The wRap


Your World in 10 - November 21, 2012 Edition

Legislation

1. Sin tax bill a step closer to becoming a law



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The Senate passed on November 20 the reform bill that raises excise tax on tobacco and alcohol products. This marked the first time in 15 years that the measure made it out of the committee level following decades of strong industry lobby that has made the Philippines one of the cheapest place to buy cigarettes. Voting 15-2, the Senate approved on third and final reading Senate Bill 3299 or the bill raising additional P39.5 billion revenues for government in the first year, slightly lower than the P40-billion "floor" targeted by the administration of President Benigno Aquino III who has used his popularity and flexed his political muscle to get this priority measure passed. The next hurdle is the bicameral conference committee where the Senate and the House of Representatives will reconcile their versions.


Read more on Rappler.




AIDS

2. New HIV cases: down in most countries, up in PH



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New incidents of HIV infections across 25 low- and middle-income countries dropped by more than 50% in a decade (2001 to 2011), but the Philippines bucked this trend. The 2012 Global Report of the Joint United Nations Programme on HIV/AIDS (UNAIDS) showed that while most global indicators showed progress toward achieving global AIDS-related targets, the AIDS epidemic in the Philippines is on the rise, with new HIV infections increasing by more than 25% in 2011. This grim picture in the country has been blamed partly on the lack of access to condoms and educational programs, and the proliferation of social media networks and online dating sites that have made casual sexual encounters accessible among the men-who-have-sex-with-men community.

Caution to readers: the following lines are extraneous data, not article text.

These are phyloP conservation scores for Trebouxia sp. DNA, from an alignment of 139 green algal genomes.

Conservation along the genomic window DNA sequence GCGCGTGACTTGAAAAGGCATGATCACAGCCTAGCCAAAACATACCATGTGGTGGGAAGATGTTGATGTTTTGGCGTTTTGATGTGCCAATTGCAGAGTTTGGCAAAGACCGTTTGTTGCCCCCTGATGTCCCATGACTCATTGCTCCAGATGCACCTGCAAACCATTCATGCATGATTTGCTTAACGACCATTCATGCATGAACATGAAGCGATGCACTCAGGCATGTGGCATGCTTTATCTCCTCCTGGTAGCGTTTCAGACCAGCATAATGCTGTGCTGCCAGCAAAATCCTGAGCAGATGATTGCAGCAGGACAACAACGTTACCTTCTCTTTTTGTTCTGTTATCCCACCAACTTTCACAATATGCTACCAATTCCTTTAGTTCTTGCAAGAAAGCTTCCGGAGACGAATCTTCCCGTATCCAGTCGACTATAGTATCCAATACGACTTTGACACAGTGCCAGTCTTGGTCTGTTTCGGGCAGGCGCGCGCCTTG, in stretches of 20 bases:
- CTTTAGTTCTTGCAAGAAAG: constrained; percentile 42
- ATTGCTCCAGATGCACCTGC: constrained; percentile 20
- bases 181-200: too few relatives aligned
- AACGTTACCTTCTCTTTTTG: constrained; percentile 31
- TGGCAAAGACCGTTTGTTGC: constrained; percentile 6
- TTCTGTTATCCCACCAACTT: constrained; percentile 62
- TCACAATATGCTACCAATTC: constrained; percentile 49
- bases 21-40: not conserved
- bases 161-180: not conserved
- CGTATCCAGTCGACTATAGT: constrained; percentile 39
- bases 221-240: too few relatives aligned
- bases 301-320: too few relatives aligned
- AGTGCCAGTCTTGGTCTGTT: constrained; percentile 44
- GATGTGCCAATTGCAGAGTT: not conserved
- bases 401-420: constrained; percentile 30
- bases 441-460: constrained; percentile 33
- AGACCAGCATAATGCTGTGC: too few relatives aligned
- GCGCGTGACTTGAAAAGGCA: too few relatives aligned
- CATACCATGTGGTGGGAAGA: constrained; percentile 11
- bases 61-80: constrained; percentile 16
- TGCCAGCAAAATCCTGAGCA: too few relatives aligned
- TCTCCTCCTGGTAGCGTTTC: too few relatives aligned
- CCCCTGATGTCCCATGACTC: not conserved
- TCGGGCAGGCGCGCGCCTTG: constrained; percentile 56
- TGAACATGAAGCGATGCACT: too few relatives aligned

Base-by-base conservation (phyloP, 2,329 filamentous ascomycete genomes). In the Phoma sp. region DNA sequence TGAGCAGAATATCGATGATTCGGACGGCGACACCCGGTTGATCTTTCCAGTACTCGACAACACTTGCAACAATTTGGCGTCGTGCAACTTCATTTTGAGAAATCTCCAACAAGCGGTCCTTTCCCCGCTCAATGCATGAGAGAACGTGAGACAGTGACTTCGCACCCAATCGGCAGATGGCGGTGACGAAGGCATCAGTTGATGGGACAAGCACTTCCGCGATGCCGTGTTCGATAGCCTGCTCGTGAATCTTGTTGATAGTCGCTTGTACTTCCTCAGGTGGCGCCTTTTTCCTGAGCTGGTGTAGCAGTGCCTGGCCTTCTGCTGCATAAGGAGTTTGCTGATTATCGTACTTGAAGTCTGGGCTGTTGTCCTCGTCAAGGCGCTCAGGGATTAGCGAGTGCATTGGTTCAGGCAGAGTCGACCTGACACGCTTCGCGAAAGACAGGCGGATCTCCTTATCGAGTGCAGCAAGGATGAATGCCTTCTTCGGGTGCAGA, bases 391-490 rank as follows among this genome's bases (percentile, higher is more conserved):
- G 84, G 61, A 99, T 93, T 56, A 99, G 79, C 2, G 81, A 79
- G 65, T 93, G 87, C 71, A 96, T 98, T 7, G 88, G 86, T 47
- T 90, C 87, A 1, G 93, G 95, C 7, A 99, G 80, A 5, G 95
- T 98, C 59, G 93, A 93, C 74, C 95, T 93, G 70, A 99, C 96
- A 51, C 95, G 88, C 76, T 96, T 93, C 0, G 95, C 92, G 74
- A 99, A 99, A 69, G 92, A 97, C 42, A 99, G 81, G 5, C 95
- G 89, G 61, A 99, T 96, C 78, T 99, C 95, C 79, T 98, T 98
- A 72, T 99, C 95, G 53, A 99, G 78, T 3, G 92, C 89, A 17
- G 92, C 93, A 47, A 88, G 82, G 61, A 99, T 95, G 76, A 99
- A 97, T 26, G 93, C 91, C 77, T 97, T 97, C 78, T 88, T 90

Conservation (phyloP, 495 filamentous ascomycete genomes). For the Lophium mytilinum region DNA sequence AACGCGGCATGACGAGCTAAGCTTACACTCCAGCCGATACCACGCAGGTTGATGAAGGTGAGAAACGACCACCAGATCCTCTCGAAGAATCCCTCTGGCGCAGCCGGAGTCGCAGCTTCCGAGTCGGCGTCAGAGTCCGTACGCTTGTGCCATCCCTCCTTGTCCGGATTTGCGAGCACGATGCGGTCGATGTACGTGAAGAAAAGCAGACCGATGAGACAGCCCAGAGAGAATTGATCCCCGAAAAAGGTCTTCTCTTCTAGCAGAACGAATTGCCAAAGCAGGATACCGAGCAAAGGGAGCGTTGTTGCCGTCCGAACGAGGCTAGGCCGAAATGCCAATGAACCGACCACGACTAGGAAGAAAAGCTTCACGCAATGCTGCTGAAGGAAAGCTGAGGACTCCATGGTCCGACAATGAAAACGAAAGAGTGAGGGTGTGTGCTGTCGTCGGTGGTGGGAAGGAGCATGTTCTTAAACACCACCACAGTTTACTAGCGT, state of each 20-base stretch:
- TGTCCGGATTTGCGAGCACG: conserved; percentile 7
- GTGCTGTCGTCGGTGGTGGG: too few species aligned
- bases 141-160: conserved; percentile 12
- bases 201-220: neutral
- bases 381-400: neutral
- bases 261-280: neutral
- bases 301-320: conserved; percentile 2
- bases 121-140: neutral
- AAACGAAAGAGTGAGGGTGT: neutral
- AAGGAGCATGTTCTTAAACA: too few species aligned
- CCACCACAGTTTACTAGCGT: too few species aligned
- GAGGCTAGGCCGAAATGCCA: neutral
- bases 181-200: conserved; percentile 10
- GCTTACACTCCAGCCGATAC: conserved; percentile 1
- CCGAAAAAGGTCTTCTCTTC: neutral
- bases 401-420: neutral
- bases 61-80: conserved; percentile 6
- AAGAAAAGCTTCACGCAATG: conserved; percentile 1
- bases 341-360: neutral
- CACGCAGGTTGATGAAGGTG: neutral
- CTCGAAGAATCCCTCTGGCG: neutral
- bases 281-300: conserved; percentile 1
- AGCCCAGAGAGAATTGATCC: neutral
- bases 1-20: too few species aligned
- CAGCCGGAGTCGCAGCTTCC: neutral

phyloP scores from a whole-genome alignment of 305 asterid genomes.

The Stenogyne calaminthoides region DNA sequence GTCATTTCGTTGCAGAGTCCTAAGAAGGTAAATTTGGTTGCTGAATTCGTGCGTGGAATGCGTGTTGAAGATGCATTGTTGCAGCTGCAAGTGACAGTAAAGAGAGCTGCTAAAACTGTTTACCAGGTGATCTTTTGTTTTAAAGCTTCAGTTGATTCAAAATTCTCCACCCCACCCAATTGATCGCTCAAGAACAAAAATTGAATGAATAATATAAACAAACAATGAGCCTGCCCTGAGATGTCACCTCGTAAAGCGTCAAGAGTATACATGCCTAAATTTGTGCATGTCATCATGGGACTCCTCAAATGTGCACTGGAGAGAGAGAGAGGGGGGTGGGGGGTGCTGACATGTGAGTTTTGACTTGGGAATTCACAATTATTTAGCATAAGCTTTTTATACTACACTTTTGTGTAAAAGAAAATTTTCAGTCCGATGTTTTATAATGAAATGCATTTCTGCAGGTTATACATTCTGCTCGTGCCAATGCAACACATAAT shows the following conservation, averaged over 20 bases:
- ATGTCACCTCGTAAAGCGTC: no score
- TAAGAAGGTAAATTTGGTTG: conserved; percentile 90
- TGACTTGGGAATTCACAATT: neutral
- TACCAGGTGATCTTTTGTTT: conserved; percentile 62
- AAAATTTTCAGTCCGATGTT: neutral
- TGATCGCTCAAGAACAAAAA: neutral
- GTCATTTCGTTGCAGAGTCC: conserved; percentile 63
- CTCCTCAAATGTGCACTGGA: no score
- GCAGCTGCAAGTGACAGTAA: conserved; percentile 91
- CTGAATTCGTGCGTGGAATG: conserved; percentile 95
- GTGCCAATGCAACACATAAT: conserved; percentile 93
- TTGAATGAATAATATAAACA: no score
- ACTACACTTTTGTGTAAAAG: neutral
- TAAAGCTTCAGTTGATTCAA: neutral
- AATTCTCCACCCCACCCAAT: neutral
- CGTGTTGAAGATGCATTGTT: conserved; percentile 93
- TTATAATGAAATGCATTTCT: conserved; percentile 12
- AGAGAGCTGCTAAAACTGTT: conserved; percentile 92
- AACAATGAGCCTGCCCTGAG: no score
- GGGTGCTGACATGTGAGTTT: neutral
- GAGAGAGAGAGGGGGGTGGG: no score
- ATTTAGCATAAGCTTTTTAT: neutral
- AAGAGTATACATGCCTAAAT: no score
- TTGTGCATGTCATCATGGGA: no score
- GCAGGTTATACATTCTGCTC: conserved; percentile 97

Read more on Rappler.




Regulation

3. Telcos ordered to reduce text fees, refund subscribers



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The National Telecommunications Commission (NTC) mandated local mobile phone operators to reduce short message service (SMS) fees to at least P0.80 from the current P1, and refund its subscribers the P0.20 difference. The NTC said this is only a follow up to its November 2011 circular mandating the companies to reduce by P0.20 their interconnection charges, a key component of the fee charged for every SMS sent. Industry giants Smart Telecommunications and Globe Telecoms contested the 2011 order to reduce SMS fees even if they already complied with the interconnection charges. Globe stressed the industry is deregulation and NTC cannot just impose the retail price.


Read more on Rappler.




Property boom

4. Is Philippine property boom sustainable?